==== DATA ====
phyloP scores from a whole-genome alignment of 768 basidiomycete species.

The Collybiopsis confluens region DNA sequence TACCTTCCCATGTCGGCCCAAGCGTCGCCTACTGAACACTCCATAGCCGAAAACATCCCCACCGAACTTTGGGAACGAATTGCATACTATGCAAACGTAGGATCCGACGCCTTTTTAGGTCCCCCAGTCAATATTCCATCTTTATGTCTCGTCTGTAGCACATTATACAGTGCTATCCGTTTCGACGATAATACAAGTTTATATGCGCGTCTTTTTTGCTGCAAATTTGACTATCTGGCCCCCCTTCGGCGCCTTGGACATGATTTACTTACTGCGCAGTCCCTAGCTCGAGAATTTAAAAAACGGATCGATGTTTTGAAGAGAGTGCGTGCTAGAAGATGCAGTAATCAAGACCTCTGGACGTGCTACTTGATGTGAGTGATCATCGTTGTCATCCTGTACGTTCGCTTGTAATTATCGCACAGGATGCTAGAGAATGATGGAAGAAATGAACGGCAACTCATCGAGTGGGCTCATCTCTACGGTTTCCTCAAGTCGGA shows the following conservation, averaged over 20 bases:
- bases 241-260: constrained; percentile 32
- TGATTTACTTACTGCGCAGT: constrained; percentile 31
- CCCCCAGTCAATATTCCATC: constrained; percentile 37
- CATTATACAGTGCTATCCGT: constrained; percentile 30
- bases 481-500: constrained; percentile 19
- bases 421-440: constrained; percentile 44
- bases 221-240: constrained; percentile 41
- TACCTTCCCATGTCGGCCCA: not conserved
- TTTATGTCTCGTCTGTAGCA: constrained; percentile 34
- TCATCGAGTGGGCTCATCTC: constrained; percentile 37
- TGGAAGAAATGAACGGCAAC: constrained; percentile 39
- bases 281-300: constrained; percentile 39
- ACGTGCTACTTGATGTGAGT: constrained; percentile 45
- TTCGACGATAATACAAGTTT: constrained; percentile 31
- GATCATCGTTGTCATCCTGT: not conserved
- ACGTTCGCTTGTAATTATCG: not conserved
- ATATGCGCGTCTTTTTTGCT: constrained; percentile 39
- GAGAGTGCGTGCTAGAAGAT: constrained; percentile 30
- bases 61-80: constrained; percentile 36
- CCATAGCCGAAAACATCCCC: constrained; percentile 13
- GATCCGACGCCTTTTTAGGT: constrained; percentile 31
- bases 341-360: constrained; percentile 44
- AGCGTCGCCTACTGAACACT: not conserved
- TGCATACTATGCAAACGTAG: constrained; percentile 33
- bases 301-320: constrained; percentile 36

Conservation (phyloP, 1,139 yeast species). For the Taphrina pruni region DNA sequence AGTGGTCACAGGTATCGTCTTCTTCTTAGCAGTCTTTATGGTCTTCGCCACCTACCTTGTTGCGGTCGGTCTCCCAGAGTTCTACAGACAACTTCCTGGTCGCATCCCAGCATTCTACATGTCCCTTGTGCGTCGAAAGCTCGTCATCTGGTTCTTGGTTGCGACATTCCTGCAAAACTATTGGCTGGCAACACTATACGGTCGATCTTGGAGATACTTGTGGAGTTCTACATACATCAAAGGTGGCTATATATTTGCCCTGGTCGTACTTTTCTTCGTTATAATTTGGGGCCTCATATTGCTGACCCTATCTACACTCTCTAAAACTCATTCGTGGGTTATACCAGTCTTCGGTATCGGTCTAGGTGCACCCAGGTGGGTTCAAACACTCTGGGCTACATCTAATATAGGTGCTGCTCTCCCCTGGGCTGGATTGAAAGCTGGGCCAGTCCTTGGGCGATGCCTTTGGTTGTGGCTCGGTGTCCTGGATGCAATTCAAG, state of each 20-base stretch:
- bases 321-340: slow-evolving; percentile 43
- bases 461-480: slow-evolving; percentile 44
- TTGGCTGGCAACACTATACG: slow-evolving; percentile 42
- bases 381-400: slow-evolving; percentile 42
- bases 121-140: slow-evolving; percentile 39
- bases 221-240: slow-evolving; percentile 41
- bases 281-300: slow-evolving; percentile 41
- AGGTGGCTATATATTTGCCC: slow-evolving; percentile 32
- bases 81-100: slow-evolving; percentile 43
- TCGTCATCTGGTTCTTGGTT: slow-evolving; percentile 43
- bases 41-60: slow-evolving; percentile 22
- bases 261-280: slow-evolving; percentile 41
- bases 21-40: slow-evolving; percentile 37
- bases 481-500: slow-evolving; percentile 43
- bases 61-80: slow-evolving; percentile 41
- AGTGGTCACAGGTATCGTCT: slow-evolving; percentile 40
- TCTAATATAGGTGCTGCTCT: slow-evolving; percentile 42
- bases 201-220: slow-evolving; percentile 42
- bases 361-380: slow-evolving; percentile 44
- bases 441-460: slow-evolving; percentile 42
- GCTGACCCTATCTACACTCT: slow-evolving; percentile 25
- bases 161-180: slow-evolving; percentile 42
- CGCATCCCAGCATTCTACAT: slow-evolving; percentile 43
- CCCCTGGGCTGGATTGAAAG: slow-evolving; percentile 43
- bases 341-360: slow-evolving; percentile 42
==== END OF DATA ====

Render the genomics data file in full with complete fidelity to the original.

phyloP scores from a whole-genome alignment of 768 basidiomycete species.

The Collybiopsis confluens region DNA sequence TACCTTCCCATGTCGGCCCAAGCGTCGCCTACTGAACACTCCATAGCCGAAAACATCCCCACCGAACTTTGGGAACGAATTGCATACTATGCAAACGTAGGATCCGACGCCTTTTTAGGTCCCCCAGTCAATATTCCATCTTTATGTCTCGTCTGTAGCACATTATACAGTGCTATCCGTTTCGACGATAATACAAGTTTATATGCGCGTCTTTTTTGCTGCAAATTTGACTATCTGGCCCCCCTTCGGCGCCTTGGACATGATTTACTTACTGCGCAGTCCCTAGCTCGAGAATTTAAAAAACGGATCGATGTTTTGAAGAGAGTGCGTGCTAGAAGATGCAGTAATCAAGACCTCTGGACGTGCTACTTGATGTGAGTGATCATCGTTGTCATCCTGTACGTTCGCTTGTAATTATCGCACAGGATGCTAGAGAATGATGGAAGAAATGAACGGCAACTCATCGAGTGGGCTCATCTCTACGGTTTCCTCAAGTCGGA shows the following conservation, averaged over 20 bases:
- bases 241-260: constrained; percentile 32
- TGATTTACTTACTGCGCAGT: constrained; percentile 31
- CCCCCAGTCAATATTCCATC: constrained; percentile 37
- CATTATACAGTGCTATCCGT: constrained; percentile 30
- bases 481-500: constrained; percentile 19
- bases 421-440: constrained; percentile 44
- bases 221-240: constrained; percentile 41
- TACCTTCCCATGTCGGCCCA: not conserved
- TTTATGTCTCGTCTGTAGCA: constrained; percentile 34
- TCATCGAGTGGGCTCATCTC: constrained; percentile 37
- TGGAAGAAATGAACGGCAAC: constrained; percentile 39
- bases 281-300: constrained; percentile 39
- ACGTGCTACTTGATGTGAGT: constrained; percentile 45
- TTCGACGATAATACAAGTTT: constrained; percentile 31
- GATCATCGTTGTCATCCTGT: not conserved
- ACGTTCGCTTGTAATTATCG: not conserved
- ATATGCGCGTCTTTTTTGCT: constrained; percentile 39
- GAGAGTGCGTGCTAGAAGAT: constrained; percentile 30
- bases 61-80: constrained; percentile 36
- CCATAGCCGAAAACATCCCC: constrained; percentile 13
- GATCCGACGCCTTTTTAGGT: constrained; percentile 31
- bases 341-360: constrained; percentile 44
- AGCGTCGCCTACTGAACACT: not conserved
- TGCATACTATGCAAACGTAG: constrained; percentile 33
- bases 301-320: constrained; percentile 36

Conservation (phyloP, 1,139 yeast species). For the Taphrina pruni region DNA sequence AGTGGTCACAGGTATCGTCTTCTTCTTAGCAGTCTTTATGGTCTTCGCCACCTACCTTGTTGCGGTCGGTCTCCCAGAGTTCTACAGACAACTTCCTGGTCGCATCCCAGCATTCTACATGTCCCTTGTGCGTCGAAAGCTCGTCATCTGGTTCTTGGTTGCGACATTCCTGCAAAACTATTGGCTGGCAACACTATACGGTCGATCTTGGAGATACTTGTGGAGTTCTACATACATCAAAGGTGGCTATATATTTGCCCTGGTCGTACTTTTCTTCGTTATAATTTGGGGCCTCATATTGCTGACCCTATCTACACTCTCTAAAACTCATTCGTGGGTTATACCAGTCTTCGGTATCGGTCTAGGTGCACCCAGGTGGGTTCAAACACTCTGGGCTACATCTAATATAGGTGCTGCTCTCCCCTGGGCTGGATTGAAAGCTGGGCCAGTCCTTGGGCGATGCCTTTGGTTGTGGCTCGGTGTCCTGGATGCAATTCAAG, state of each 20-base stretch:
- bases 321-340: slow-evolving; percentile 43
- bases 461-480: slow-evolving; percentile 44
- TTGGCTGGCAACACTATACG: slow-evolving; percentile 42
- bases 381-400: slow-evolving; percentile 42
- bases 121-140: slow-evolving; percentile 39
- bases 221-240: slow-evolving; percentile 41
- bases 281-300: slow-evolving; percentile 41
- AGGTGGCTATATATTTGCCC: slow-evolving; percentile 32
- bases 81-100: slow-evolving; percentile 43
- TCGTCATCTGGTTCTTGGTT: slow-evolving; percentile 43
- bases 41-60: slow-evolving; percentile 22
- bases 261-280: slow-evolving; percentile 41
- bases 21-40: slow-evolving; percentile 37
- bases 481-500: slow-evolving; percentile 43
- bases 61-80: slow-evolving; percentile 41
- AGTGGTCACAGGTATCGTCT: slow-evolving; percentile 40
- TCTAATATAGGTGCTGCTCT: slow-evolving; percentile 42
- bases 201-220: slow-evolving; percentile 42
- bases 361-380: slow-evolving; percentile 44
- bases 441-460: slow-evolving; percentile 42
- GCTGACCCTATCTACACTCT: slow-evolving; percentile 25
- bases 161-180: slow-evolving; percentile 42
- CGCATCCCAGCATTCTACAT: slow-evolving; percentile 43
- CCCCTGGGCTGGATTGAAAG: slow-evolving; percentile 43
- bases 341-360: slow-evolving; percentile 42